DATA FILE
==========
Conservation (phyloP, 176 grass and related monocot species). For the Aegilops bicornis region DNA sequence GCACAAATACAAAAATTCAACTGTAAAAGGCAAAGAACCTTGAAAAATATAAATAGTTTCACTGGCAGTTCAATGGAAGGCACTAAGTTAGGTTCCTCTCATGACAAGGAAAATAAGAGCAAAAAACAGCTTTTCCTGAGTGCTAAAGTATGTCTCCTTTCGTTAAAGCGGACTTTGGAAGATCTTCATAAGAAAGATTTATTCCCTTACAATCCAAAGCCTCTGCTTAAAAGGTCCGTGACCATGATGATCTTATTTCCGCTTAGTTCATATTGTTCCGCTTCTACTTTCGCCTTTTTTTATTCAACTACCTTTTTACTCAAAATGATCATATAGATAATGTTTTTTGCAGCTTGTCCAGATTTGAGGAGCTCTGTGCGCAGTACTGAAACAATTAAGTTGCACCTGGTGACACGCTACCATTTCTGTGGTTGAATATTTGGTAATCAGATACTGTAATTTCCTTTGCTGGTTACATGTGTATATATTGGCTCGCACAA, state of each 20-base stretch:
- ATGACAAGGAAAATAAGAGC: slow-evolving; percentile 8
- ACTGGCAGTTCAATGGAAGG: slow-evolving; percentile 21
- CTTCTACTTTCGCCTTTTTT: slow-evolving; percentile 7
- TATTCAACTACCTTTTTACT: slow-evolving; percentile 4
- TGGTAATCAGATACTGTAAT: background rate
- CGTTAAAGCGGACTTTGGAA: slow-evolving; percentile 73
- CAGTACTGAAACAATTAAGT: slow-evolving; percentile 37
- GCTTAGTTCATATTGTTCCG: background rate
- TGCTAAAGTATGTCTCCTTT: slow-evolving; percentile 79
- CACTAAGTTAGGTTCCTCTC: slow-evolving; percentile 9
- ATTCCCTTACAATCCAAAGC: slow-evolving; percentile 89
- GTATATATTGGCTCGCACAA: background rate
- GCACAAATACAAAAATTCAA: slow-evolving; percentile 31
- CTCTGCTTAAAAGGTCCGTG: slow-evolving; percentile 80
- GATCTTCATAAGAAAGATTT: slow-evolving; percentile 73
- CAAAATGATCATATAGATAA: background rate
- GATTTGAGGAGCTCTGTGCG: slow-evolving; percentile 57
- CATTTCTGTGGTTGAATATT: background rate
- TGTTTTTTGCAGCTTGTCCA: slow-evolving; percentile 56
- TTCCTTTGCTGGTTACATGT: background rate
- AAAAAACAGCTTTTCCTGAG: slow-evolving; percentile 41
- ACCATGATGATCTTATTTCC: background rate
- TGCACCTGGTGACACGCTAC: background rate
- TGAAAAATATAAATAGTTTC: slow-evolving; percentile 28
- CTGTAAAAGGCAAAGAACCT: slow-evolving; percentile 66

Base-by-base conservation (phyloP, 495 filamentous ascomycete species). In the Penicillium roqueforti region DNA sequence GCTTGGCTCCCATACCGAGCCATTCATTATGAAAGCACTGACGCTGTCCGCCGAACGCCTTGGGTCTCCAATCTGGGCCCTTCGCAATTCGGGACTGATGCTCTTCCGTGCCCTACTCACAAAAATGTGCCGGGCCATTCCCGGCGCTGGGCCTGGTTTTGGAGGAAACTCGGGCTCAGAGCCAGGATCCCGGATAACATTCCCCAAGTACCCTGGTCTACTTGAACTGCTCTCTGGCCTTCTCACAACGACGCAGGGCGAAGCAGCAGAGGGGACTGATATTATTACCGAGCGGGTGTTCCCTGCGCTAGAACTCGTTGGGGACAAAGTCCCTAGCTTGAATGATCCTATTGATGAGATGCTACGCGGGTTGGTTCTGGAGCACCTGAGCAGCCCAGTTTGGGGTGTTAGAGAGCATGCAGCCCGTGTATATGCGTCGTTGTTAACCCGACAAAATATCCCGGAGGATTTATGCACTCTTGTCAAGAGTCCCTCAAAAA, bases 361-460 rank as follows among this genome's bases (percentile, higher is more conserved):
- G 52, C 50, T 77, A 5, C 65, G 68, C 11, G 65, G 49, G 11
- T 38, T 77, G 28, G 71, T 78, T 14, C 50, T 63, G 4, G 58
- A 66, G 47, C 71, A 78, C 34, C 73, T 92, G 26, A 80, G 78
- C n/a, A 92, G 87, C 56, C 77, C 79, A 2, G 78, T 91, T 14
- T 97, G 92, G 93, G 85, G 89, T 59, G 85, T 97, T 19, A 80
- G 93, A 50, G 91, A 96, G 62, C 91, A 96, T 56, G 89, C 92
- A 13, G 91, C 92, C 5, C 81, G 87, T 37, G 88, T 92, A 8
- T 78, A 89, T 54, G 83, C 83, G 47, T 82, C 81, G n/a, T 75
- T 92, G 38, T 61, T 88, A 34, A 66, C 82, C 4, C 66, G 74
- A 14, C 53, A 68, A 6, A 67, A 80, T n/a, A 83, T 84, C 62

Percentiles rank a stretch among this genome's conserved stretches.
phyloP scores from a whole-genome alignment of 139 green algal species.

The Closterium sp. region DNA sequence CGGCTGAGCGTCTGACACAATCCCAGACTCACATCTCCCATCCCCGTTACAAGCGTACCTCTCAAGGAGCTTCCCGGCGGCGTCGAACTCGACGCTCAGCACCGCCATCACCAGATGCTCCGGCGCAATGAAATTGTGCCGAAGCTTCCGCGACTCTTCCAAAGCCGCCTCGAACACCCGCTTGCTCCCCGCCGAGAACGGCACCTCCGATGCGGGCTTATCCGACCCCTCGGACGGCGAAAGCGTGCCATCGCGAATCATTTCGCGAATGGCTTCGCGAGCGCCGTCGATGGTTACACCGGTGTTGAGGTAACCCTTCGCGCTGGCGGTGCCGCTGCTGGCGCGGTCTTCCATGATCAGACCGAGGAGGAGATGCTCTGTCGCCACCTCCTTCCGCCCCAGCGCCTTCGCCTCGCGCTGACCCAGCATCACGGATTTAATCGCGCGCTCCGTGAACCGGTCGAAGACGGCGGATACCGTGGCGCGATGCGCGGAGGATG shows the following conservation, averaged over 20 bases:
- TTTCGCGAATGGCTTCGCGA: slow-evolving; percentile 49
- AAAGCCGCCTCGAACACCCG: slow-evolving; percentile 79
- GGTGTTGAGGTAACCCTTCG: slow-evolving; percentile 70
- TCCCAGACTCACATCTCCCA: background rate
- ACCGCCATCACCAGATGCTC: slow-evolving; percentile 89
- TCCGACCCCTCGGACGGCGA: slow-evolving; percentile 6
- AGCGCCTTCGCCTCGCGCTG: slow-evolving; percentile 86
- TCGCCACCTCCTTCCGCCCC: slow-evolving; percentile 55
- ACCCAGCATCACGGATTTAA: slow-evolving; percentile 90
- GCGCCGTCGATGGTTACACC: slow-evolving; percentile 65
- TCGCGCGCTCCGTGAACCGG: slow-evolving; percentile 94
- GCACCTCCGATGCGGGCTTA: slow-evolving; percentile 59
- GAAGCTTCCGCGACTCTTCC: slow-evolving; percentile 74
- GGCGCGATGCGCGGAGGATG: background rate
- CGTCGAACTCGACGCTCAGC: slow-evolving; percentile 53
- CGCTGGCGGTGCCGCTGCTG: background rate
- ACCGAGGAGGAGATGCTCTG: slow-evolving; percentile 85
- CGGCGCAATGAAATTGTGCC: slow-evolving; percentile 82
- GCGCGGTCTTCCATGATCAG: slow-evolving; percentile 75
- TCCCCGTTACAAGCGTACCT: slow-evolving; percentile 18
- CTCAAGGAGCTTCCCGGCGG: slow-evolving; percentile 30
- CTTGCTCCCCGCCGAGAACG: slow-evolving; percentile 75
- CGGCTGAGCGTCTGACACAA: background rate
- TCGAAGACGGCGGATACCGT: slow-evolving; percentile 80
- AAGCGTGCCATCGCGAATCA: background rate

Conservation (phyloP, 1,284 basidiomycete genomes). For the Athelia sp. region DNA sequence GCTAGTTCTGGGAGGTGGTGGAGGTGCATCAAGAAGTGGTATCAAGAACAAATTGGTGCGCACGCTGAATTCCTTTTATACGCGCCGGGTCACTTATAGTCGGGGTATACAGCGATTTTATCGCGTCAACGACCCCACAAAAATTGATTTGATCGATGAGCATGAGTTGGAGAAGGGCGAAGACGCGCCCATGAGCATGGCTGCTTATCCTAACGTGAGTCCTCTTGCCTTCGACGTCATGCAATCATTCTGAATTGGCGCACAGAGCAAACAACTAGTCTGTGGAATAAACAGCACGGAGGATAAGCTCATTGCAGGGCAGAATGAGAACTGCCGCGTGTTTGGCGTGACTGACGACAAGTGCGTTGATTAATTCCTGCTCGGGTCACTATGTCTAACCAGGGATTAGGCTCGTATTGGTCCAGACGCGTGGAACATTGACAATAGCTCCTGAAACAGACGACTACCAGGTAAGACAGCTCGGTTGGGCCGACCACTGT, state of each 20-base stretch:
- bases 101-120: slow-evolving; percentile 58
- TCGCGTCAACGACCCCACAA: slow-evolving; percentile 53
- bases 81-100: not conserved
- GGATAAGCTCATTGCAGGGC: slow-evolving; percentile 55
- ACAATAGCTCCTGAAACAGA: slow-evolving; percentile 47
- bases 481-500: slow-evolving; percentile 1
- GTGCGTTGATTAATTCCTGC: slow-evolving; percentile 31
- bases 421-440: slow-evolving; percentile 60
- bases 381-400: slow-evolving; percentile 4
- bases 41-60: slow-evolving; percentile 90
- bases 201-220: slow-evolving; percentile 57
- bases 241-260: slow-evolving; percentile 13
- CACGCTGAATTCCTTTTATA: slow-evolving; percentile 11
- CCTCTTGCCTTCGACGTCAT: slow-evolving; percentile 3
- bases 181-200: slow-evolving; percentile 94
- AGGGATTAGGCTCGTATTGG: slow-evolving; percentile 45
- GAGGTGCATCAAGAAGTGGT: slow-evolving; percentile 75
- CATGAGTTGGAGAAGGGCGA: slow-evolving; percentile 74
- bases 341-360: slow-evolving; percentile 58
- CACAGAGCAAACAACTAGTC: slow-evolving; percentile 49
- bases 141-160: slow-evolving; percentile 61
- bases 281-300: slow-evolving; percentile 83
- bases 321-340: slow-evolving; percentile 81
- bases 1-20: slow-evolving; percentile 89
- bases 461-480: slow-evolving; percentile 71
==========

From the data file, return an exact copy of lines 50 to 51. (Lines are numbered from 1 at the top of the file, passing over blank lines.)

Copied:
- GCGCCGTCGATGGTTACACC: slow-evolving; percentile 65
- TCGCGCGCTCCGTGAACCGG: slow-evolving; percentile 94